Unlikely Fan of Global Warming: Poison Ivy
MELISSA BLOCK, host:
You know the saying, leaves of three, let them be? The memory device to help you steer clear of poison ivy. Well, global climate change may make it harder to steer clear. A new report says poison ivy thrives on global warming. And researcher Jacqueline Mohan joins us to explain why.
Ms. Mohan, you spent six years on an experiment measuring all this. What did you do?
Ms. JACQUELINE MOHAN (Ecosystems Center in Woods Hole): I measured the growth and the survivorship as well as the population biomass of the growth of the whole group of poison ivy at the Duke Forest face experiment. That's where we raised carbon dioxide concentrations to simulate what we expect the globe to reach towards the middle of this century.
BLOCK: Now, how do you raise the carbon dioxide concentrations?
Ms. MOHAN: What it basically involves is laying giant PVC piping on the ground around chunks of forests or plots of forests. So we have three control plots where we just blow in normal air and three elevated plots where the air simulates what the globe will reach, again, about the middle of this century.
BLOCK: Ok, and you were particularly looking at what would happen with poison ivy. What'd you find out?
Ms. MOHAN: So, we went out and measured poison ivy for six years and found that poison ivy shows a tremendous, big growth enhancement from the elevated CO2. Poison ivy grows 149 percent faster.
BLOCK: So, 149 percent faster when you boosted the carbon dioxide levels?
Ms. MOHAN: That's correct.
BLOCK: And was that something you could see? You could actually look at it and say, wow, this stuff is really going crazy?
Ms. MOHAN: You could see - a trained scientist could definitely see it. It was quite noticeable. My colleagues did work on the phytochemical, the sort of poison response. And they found, rather surprisingly, that the carbon-based compound, called urushiol, that makes the poison ivy poisonous, actually reverts to a more poisonous form under high CO2.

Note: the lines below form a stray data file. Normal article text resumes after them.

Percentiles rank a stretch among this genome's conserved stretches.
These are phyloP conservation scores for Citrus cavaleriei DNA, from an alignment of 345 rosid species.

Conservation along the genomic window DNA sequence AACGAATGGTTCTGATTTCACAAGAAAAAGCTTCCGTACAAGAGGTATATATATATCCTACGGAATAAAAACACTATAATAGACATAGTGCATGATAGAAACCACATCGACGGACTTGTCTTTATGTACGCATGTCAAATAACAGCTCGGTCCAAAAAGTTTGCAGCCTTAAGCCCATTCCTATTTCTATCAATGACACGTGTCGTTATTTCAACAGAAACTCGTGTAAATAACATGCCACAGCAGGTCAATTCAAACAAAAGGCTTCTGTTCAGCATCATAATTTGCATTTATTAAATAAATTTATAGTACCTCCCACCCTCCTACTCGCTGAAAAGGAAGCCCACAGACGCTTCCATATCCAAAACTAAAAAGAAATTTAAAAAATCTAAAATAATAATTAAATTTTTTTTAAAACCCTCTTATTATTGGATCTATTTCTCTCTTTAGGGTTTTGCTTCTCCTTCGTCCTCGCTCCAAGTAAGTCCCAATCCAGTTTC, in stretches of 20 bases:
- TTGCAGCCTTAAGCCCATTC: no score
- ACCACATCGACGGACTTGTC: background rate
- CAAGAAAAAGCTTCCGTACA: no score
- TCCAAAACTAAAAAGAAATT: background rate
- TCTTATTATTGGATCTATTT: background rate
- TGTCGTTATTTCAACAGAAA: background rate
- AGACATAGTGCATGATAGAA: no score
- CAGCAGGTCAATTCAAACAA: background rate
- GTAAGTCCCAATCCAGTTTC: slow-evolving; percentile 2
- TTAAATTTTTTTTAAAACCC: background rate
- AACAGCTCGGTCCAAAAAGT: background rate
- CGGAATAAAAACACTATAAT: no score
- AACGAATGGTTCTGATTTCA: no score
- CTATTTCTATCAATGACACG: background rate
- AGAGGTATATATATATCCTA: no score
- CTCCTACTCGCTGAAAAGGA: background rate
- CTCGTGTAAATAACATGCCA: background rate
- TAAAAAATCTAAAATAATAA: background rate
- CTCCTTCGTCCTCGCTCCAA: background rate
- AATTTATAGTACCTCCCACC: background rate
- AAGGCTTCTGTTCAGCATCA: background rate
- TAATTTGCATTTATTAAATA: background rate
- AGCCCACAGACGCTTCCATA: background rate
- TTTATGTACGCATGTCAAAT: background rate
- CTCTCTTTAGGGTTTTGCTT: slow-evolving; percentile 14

BLOCK: So what you're ending up with is more poison ivy, healthier poison ivy and then it's also more toxic?
Ms. MOHAN: That's correct.
BLOCK: That sounds like a pretty scary scenario.
Ms. MOHAN: Yeah. It's nasty. I, myself, am very sensitive to poison ivy now. I wasn't before I began this research, but a U.S. Forest Service study estimates that about 80 percent of humans are allergic to urushiol. I caution people, even if you think you're not allergic to poison ivy because you haven't gotten it yet, you probably are allergic. It's just a matter of time before you're exposed to it enough.
BLOCK: You know we're now in full poison ivy season and I'm betting that you and your colleagues have come up with some strategies for dealing with the reactions when you come into contact with it.
Ms. MOHAN: Well, my first strategy is always prevention. I wear latex gloves, multiple layers of latex gloves, which I would duct tape to the sleeves of my shirts. When I do get poison ivy, as I do now, I personally just use vitamin E. I find that that's a pretty effective treatment. But I have many colleagues who've gotten so allergic to it over the years, if they get poison ivy they have to be rushed to the hospital.
Ms. MOHAN: Yeah. And they started out not so allergic to it.
BLOCK: And the vitamin E, you just put it right on the blisters themselves?
Ms. MOHAN: I put it right on the blisters, yes.
BLOCK: And it works?
Ms. MOHAN: It seems to work. I mean, for me it's better than doing nothing. And then I cover it, of course, with a bandage.
BLOCK: Well, Jacqueline Mohan, thanks very much for talking with us.
Ms. MOHAN: Thank you very much. I appreciate your interest in this work.
BLOCK: Jacqueline Mohan was lead investigator for the study Biomass and Toxicity Responses of Poison Ivy to Elevated Atmospheric CO2, published this week in the proceedings of the National Academy of Sciences.